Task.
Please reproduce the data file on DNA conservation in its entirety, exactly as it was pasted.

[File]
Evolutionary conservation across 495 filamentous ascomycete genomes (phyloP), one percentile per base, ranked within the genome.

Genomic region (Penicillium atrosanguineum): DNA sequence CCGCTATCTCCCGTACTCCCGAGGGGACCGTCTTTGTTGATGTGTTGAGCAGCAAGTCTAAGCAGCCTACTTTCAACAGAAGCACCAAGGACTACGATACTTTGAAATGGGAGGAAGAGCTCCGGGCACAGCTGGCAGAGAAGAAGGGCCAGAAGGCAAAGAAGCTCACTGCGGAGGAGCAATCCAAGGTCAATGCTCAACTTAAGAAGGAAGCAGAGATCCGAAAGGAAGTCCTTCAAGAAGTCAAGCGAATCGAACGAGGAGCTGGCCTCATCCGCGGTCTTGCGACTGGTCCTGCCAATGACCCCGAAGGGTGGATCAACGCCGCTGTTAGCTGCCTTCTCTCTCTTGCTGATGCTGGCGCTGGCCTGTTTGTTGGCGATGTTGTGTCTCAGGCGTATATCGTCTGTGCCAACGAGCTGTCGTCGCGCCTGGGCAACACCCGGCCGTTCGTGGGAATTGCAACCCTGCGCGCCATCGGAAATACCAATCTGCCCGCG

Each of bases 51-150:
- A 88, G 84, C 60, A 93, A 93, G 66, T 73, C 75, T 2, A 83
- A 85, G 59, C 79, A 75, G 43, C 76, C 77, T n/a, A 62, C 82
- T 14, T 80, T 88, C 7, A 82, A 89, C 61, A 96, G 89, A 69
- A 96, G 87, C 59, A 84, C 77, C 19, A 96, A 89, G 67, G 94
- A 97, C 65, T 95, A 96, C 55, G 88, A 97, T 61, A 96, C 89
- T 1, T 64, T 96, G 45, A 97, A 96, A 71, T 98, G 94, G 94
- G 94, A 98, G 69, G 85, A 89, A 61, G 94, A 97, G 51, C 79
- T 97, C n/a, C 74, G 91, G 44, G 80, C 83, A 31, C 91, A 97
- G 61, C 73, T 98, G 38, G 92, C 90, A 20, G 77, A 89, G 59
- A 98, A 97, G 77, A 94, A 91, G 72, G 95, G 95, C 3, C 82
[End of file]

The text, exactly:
Evolutionary conservation across 495 filamentous ascomycete genomes (phyloP), one percentile per base, ranked within the genome.

Genomic region (Penicillium atrosanguineum): DNA sequence CCGCTATCTCCCGTACTCCCGAGGGGACCGTCTTTGTTGATGTGTTGAGCAGCAAGTCTAAGCAGCCTACTTTCAACAGAAGCACCAAGGACTACGATACTTTGAAATGGGAGGAAGAGCTCCGGGCACAGCTGGCAGAGAAGAAGGGCCAGAAGGCAAAGAAGCTCACTGCGGAGGAGCAATCCAAGGTCAATGCTCAACTTAAGAAGGAAGCAGAGATCCGAAAGGAAGTCCTTCAAGAAGTCAAGCGAATCGAACGAGGAGCTGGCCTCATCCGCGGTCTTGCGACTGGTCCTGCCAATGACCCCGAAGGGTGGATCAACGCCGCTGTTAGCTGCCTTCTCTCTCTTGCTGATGCTGGCGCTGGCCTGTTTGTTGGCGATGTTGTGTCTCAGGCGTATATCGTCTGTGCCAACGAGCTGTCGTCGCGCCTGGGCAACACCCGGCCGTTCGTGGGAATTGCAACCCTGCGCGCCATCGGAAATACCAATCTGCCCGCG

Each of bases 51-150:
- A 88, G 84, C 60, A 93, A 93, G 66, T 73, C 75, T 2, A 83
- A 85, G 59, C 79, A 75, G 43, C 76, C 77, T n/a, A 62, C 82
- T 14, T 80, T 88, C 7, A 82, A 89, C 61, A 96, G 89, A 69
- A 96, G 87, C 59, A 84, C 77, C 19, A 96, A 89, G 67, G 94
- A 97, C 65, T 95, A 96, C 55, G 88, A 97, T 61, A 96, C 89
- T 1, T 64, T 96, G 45, A 97, A 96, A 71, T 98, G 94, G 94
- G 94, A 98, G 69, G 85, A 89, A 61, G 94, A 97, G 51, C 79
- T 97, C n/a, C 74, G 91, G 44, G 80, C 83, A 31, C 91, A 97
- G 61, C 73, T 98, G 38, G 92, C 90, A 20, G 77, A 89, G 59
- A 98, A 97, G 77, A 94, A 91, G 72, G 95, G 95, C 3, C 82